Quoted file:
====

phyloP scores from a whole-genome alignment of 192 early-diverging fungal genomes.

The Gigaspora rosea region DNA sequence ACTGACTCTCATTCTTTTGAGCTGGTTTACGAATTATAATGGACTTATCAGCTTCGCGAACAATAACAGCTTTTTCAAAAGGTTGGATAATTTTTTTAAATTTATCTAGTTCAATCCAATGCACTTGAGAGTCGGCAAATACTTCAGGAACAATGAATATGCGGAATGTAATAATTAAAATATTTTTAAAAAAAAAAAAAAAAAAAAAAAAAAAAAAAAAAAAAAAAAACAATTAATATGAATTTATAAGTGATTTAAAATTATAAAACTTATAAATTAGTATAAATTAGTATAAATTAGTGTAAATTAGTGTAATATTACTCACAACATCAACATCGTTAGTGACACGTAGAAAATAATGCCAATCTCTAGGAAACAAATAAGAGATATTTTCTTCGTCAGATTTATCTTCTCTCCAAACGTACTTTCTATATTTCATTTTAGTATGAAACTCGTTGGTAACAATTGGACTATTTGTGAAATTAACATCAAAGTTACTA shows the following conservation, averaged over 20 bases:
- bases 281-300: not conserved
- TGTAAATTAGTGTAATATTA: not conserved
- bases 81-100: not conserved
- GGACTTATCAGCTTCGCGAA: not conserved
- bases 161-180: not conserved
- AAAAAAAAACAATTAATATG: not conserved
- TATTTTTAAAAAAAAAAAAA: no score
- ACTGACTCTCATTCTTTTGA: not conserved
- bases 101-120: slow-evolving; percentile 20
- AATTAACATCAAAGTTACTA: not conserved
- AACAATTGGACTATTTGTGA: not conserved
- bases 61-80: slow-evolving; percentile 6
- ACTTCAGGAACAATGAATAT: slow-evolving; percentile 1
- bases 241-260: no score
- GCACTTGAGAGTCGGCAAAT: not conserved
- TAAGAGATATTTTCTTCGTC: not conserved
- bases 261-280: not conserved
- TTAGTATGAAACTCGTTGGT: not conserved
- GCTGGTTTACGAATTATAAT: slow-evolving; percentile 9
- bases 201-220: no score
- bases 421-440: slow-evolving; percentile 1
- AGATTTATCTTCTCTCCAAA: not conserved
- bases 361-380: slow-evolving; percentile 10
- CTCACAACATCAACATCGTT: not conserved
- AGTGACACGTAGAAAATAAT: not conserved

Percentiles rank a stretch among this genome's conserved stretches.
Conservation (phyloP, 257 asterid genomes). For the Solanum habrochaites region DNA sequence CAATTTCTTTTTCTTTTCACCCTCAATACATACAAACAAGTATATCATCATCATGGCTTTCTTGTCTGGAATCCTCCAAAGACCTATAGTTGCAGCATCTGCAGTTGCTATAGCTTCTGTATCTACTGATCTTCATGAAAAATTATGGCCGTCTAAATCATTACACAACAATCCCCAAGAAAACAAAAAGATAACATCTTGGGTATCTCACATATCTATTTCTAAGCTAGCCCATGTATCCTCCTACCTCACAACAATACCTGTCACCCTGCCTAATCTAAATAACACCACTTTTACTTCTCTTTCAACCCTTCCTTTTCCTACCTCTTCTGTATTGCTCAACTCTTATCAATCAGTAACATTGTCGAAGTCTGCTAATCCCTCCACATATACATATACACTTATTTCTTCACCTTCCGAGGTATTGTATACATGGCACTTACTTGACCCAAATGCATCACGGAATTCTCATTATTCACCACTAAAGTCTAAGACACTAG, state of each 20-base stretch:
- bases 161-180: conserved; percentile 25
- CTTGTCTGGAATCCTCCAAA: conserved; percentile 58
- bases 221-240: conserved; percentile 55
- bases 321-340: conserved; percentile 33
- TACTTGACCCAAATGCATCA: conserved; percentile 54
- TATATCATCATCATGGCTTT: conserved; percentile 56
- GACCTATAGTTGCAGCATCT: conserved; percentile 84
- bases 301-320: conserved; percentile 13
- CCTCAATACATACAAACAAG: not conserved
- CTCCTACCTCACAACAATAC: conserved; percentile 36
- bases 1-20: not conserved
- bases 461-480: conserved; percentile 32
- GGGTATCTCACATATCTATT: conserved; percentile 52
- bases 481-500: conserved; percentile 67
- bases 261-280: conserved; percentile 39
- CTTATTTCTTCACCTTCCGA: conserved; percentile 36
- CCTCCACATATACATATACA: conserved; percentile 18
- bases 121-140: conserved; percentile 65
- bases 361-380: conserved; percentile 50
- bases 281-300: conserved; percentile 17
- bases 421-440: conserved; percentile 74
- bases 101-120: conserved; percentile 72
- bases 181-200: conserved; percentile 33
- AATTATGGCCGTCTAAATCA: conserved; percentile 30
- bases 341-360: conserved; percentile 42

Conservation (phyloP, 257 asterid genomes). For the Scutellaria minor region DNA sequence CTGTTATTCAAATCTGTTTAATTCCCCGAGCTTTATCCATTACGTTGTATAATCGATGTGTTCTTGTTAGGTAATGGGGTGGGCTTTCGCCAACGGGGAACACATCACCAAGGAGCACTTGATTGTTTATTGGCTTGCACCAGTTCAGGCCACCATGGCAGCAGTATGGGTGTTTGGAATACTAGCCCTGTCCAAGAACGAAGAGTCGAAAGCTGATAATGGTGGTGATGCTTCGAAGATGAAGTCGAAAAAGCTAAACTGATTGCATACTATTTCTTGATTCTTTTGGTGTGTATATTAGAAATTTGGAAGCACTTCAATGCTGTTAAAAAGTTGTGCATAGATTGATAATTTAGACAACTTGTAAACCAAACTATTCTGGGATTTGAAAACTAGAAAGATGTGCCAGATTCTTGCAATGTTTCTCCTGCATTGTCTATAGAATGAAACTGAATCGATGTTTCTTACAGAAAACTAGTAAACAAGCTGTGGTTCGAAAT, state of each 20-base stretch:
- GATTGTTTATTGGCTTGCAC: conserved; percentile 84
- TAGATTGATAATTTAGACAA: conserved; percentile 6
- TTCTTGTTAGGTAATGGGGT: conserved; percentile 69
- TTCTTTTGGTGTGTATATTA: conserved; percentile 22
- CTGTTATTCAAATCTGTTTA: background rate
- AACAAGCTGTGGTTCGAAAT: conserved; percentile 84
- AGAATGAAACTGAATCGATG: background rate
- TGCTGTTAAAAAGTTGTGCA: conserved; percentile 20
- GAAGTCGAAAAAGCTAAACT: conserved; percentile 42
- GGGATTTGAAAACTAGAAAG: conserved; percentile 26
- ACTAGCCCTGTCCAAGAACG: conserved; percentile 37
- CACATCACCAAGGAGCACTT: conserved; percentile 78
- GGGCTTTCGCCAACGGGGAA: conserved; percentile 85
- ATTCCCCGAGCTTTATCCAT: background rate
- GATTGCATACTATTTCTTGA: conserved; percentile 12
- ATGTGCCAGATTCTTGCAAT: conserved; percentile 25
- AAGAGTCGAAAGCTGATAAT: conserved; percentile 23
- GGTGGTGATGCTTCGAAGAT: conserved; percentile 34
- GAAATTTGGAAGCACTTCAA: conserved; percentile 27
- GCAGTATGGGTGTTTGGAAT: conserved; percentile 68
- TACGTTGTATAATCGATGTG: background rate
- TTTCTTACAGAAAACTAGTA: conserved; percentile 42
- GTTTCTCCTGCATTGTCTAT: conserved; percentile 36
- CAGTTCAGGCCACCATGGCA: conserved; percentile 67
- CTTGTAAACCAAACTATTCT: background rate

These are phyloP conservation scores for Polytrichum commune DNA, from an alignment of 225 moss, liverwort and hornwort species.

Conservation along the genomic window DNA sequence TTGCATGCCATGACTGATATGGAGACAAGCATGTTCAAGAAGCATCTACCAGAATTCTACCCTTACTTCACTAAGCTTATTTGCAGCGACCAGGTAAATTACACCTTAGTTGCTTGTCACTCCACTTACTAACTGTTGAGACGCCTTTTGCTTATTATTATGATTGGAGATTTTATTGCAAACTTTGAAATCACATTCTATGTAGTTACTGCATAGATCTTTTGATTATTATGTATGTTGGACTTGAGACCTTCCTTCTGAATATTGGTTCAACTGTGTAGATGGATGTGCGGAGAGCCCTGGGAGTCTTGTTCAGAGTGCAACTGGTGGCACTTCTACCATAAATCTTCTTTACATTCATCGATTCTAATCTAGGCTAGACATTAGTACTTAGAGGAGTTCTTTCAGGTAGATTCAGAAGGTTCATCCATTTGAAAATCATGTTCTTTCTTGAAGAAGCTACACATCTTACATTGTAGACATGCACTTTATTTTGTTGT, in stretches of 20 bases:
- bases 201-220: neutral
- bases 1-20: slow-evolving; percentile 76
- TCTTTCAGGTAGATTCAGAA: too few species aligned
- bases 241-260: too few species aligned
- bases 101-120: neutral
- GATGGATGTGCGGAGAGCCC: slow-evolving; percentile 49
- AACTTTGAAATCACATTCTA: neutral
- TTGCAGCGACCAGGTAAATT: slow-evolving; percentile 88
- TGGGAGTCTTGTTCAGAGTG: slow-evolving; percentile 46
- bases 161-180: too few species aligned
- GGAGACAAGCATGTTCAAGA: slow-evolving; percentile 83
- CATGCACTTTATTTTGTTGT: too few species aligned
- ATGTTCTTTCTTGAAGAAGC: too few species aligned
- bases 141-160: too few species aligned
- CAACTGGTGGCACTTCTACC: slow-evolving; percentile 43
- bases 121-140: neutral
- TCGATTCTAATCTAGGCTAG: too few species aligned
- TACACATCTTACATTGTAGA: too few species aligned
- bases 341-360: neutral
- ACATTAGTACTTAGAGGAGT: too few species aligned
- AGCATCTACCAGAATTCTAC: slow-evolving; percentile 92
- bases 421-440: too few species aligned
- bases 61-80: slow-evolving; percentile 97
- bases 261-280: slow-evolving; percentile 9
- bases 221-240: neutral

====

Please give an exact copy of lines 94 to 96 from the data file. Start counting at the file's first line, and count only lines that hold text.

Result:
- CATGCACTTTATTTTGTTGT: too few species aligned
- ATGTTCTTTCTTGAAGAAGC: too few species aligned
- bases 141-160: too few species aligned